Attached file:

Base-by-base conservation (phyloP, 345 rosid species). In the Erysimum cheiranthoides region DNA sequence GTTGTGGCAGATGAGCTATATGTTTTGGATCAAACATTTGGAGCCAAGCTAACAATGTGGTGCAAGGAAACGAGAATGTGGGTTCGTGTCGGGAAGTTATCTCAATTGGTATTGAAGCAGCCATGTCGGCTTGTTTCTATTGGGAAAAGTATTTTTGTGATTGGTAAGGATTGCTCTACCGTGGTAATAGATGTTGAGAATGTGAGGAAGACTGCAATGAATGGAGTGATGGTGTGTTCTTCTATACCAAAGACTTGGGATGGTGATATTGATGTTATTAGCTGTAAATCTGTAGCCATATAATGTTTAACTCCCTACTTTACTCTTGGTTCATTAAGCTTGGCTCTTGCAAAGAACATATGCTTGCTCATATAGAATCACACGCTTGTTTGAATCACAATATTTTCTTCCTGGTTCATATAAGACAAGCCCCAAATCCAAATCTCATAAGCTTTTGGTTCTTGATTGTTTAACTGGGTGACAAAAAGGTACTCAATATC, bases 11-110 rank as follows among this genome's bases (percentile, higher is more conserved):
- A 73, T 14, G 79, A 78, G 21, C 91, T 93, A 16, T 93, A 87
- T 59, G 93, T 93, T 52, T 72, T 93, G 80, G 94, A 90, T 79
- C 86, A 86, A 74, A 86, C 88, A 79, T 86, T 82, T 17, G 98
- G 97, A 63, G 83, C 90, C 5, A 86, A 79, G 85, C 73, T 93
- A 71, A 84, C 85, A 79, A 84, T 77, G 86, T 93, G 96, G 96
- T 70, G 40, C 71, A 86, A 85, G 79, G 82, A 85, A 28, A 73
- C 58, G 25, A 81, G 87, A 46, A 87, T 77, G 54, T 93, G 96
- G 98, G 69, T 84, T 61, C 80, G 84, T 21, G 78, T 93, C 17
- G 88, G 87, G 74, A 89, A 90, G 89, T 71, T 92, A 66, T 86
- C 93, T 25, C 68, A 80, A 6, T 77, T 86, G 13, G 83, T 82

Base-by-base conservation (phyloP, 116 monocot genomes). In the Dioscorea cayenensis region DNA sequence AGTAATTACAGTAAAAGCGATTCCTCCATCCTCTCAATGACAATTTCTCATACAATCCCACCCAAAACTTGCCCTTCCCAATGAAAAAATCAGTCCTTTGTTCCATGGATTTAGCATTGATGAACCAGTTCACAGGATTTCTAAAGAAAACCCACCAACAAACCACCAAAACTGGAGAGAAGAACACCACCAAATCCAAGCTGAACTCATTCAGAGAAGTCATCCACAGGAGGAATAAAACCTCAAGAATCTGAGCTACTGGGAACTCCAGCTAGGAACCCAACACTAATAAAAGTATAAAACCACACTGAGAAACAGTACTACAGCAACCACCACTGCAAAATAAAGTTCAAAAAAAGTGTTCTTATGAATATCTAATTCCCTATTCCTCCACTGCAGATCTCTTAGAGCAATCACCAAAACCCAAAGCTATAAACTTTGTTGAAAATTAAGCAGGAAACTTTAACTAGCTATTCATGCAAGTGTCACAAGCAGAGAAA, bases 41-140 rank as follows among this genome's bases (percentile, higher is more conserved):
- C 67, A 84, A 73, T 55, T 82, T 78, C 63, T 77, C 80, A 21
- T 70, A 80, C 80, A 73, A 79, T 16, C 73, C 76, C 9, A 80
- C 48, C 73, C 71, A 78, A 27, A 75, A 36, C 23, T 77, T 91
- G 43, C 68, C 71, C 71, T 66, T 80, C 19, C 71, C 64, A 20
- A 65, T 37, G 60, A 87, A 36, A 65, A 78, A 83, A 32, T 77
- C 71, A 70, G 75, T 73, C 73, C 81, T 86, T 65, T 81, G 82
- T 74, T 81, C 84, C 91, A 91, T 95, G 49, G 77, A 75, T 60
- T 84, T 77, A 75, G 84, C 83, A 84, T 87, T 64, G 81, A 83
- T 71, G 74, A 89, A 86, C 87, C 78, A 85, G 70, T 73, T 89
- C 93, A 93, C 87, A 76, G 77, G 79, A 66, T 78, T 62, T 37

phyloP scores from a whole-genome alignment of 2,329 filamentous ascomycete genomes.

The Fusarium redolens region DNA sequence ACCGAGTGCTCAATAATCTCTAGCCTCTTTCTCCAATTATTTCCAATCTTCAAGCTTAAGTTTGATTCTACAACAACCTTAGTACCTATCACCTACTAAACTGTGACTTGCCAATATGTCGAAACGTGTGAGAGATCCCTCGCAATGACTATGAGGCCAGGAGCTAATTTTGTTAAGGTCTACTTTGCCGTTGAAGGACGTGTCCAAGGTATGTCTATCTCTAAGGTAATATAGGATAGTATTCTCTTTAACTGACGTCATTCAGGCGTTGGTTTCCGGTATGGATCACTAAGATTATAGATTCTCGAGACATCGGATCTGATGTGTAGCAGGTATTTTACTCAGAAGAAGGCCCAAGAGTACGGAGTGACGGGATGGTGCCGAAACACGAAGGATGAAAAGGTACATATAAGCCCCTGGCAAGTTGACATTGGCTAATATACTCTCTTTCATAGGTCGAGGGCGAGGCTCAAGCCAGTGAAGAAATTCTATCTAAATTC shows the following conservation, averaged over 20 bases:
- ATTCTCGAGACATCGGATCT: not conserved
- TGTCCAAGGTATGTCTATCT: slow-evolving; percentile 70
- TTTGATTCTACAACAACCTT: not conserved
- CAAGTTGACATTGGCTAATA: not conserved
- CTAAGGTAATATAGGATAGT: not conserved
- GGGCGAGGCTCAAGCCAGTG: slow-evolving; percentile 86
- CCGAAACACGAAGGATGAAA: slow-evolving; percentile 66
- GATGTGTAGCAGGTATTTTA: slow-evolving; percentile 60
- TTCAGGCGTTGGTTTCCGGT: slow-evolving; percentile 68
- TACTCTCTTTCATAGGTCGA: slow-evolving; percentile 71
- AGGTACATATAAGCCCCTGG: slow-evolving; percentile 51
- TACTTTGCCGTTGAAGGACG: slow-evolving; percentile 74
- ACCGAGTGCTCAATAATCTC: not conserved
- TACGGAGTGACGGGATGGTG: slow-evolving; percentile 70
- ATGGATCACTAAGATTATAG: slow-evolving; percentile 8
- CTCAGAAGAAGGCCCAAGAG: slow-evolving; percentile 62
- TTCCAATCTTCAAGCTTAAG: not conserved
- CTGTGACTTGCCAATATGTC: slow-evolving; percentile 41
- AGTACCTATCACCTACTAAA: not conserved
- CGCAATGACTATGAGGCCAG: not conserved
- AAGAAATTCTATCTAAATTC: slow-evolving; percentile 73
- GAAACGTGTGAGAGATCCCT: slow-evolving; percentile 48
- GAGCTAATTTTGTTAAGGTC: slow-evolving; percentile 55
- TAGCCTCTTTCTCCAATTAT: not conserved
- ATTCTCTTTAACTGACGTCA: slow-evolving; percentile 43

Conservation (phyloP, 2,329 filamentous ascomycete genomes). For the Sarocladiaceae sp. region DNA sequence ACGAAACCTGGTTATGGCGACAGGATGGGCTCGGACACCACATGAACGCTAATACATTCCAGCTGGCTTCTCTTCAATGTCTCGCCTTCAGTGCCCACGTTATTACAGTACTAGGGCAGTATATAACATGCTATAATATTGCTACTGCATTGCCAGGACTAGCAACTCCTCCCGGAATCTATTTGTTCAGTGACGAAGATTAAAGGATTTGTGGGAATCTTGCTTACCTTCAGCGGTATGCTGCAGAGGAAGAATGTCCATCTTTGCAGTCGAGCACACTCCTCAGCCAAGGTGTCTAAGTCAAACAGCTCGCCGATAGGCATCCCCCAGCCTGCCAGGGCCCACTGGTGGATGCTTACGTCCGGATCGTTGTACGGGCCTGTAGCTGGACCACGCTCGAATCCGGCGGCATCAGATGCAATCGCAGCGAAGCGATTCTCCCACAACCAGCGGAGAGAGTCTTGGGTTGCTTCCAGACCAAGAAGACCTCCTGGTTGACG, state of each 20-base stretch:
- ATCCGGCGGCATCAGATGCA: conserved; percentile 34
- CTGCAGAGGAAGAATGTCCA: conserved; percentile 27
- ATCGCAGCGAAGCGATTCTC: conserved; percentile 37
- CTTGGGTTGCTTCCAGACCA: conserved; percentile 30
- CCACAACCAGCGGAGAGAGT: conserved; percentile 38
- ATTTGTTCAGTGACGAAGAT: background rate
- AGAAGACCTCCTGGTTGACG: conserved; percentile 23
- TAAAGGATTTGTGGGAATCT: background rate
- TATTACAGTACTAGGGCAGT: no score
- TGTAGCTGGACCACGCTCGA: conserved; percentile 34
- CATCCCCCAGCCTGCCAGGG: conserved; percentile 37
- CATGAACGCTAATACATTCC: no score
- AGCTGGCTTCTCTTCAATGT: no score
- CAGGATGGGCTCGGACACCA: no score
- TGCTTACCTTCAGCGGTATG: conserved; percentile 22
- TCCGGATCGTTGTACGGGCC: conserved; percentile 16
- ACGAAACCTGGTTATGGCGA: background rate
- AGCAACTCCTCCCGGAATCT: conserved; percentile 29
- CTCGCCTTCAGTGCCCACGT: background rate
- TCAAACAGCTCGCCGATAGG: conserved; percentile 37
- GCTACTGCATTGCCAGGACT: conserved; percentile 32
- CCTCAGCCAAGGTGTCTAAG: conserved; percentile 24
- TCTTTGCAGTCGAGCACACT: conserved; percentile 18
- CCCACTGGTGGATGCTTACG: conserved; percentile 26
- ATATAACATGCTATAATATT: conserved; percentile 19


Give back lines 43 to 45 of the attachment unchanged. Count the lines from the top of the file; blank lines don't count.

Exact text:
- AGTACCTATCACCTACTAAA: not conserved
- CGCAATGACTATGAGGCCAG: not conserved
- AAGAAATTCTATCTAAATTC: slow-evolving; percentile 73